In Ferguson, however, officers claim without any factual support that the use of camera phones endangers officer safety. Sometimes, officers offer no rationale at all. Our conversations with community members and review of FPD records found numerous violations of the right to record police activity. In May 2014, an officer pulled over an African-American woman who was driving with her two sons. During the traffic stop, the woman’s 16-year-old son began recording with his cell phone. The officer ordered him to put down the phone and refrain from using it for the remainder of the stop. The officer claimed this was “for safety reasons.” The situation escalated, apparently due to the officer’s rudeness and the woman’s response. According to the 16 year old, he began recording again, leading the officer to wrestle the phone from him. Additional officers arrived and used force to arrest all three civilians under disputed circumstances that could have been clarified by a video recording.
In June 2014, an African-American couple who had taken their children to play at the park allowed their small children to urinate in the bushes next to their parked car. An officer stopped them, threatened to cite them for allowing the children to “expose themselves,” and checked the father for warrants. When the mother asked if the officer had to detain the father in front of the children, the officer turned to the father and said, “you’re going to jail because your wife keeps running her mouth.” The mother then began recording the officer on her cell phone. The officer became irate, declaring, “you don’t videotape me!” As the officer drove away with the father in custody for “parental neglect,” the mother drove after them, continuing to record. The officer then pulled over and arrested her for traffic violations. When the father asked the officer to show mercy, he responded, “no more mercy, since she wanted to videotape,” and declared “nobody videotapes me.” The officer then took the phone, which the couple’s daughter was holding. After posting bond, the couple found that the video had been deleted.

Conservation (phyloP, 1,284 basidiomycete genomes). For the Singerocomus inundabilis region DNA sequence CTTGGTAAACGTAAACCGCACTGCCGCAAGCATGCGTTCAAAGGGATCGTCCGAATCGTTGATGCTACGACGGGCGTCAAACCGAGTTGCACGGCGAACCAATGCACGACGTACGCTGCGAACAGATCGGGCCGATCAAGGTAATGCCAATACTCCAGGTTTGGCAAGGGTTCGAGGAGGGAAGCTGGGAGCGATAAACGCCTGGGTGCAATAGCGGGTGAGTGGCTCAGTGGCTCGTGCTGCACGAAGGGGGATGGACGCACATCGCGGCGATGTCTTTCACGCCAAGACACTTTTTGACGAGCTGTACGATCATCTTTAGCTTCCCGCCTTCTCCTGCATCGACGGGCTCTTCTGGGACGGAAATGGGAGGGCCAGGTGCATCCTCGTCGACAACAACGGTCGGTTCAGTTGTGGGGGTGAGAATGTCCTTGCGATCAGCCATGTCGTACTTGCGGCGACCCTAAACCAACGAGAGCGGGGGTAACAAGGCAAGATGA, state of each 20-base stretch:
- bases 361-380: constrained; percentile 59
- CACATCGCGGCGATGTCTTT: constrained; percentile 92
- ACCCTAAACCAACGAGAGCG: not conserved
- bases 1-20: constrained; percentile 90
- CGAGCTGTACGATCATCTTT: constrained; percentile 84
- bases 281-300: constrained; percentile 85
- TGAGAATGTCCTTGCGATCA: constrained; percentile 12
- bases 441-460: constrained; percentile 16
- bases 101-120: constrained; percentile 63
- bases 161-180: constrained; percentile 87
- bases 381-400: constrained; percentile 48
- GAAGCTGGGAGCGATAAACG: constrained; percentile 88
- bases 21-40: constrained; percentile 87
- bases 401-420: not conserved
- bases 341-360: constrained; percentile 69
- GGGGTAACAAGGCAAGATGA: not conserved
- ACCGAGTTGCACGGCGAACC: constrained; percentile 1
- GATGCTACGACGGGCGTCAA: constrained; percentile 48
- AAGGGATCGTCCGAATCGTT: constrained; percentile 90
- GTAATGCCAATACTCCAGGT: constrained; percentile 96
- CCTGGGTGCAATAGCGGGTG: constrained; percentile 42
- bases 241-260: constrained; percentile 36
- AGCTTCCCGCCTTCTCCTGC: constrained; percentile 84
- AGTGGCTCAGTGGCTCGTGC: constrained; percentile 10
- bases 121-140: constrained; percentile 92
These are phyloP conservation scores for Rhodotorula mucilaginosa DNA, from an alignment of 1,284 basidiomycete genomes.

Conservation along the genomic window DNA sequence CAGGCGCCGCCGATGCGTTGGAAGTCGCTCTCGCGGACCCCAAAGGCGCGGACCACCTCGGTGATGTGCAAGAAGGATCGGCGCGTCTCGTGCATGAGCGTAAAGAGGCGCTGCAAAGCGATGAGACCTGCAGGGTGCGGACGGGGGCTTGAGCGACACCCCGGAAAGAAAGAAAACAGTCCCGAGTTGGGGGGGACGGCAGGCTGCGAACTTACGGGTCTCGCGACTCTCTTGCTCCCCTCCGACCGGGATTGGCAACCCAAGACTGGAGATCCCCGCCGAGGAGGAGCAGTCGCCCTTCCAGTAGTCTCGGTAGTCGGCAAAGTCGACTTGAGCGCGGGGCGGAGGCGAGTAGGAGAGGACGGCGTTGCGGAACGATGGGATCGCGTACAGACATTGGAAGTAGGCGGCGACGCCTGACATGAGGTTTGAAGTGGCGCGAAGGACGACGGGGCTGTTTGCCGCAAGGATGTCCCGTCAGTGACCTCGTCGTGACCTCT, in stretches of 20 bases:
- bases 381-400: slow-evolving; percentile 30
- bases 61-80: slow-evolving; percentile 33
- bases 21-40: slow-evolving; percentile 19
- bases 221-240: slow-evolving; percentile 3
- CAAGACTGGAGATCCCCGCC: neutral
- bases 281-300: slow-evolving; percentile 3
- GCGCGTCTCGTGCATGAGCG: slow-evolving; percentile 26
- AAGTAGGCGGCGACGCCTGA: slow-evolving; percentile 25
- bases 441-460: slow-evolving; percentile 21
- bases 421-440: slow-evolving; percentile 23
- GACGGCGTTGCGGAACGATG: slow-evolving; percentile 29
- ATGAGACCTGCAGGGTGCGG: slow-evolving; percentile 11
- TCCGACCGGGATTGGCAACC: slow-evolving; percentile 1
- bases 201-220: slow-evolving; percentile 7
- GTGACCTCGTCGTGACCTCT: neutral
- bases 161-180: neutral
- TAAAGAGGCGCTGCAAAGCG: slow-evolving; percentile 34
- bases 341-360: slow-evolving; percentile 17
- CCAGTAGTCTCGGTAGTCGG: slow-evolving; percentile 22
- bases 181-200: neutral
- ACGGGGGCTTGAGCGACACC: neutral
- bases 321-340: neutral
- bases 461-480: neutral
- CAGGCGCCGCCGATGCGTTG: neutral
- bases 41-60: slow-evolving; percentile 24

A month later, the same officer pulled over a truck hauling a trailer that did not have operating tail lights. The officer asked for identification from all three people inside, including a 54-year-old white man in the passenger seat who asked why. “You have to have a reason. This is a violation of my Fourth Amendment rights,” he asserted. The officer, who characterized the man’s reaction as “suspicious,” responded, “the reason is, if you don’t hand it to me, I’ll arrest you.” The man provided his identification. The officer then asked the man to move his cell phone from his lap to the dashboard, “for my safety.” The man said, “okay, but I’m going to record this.” Due to nervousness, he could not open the recording application and quickly placed the phone on the dash. The officer then announced that the man was under arrest for Failure to Comply. At the end of the traffic stop, the officer gave the driver a traffic citation, indicated at the other man, and said, “you’re getting this ticket because of him.” Upon bringing that man to the jail, someone asked the officer what offense the man had committed. The officer responded, “he’s one of those guys who watches CNBC too much about his rights.” The man did not say anything else, fearing what else the officer might be capable of doing. He later told us, “I never dreamed I could end up in jail for this. I’m scared of driving through Ferguson now.”
Anybody who follows this site knows that the Ferguson Police Department is hardly alone in preventing citizens from recording, using the overused excuse of “officer safety” to suppress the rights of citizens. But despite what many Americans believe and despite what the courts and cops will tell you, officer safety should not trump citizen safety.
And the best way to ensure citizen safety at a time when police in this country have killed 187 citizens since January 1, 2015 – an average of almost three people per day – is to record every interaction.
After all, only one on-duty cop has been intentionally killed by a citizen this year, a Fulton County Sheriff’s Detective named Terence Avery Green, who was killed earlier today after responding to a call of shots fired, according to the Officer Down Memorial Page, which keeps track of these statistics.
And that suspect, Amanual Menghesha, was carrying an “assault rifle type” who took aim at two officers from a concealed position. Had he taken aim with a camera, Green would still be alive today.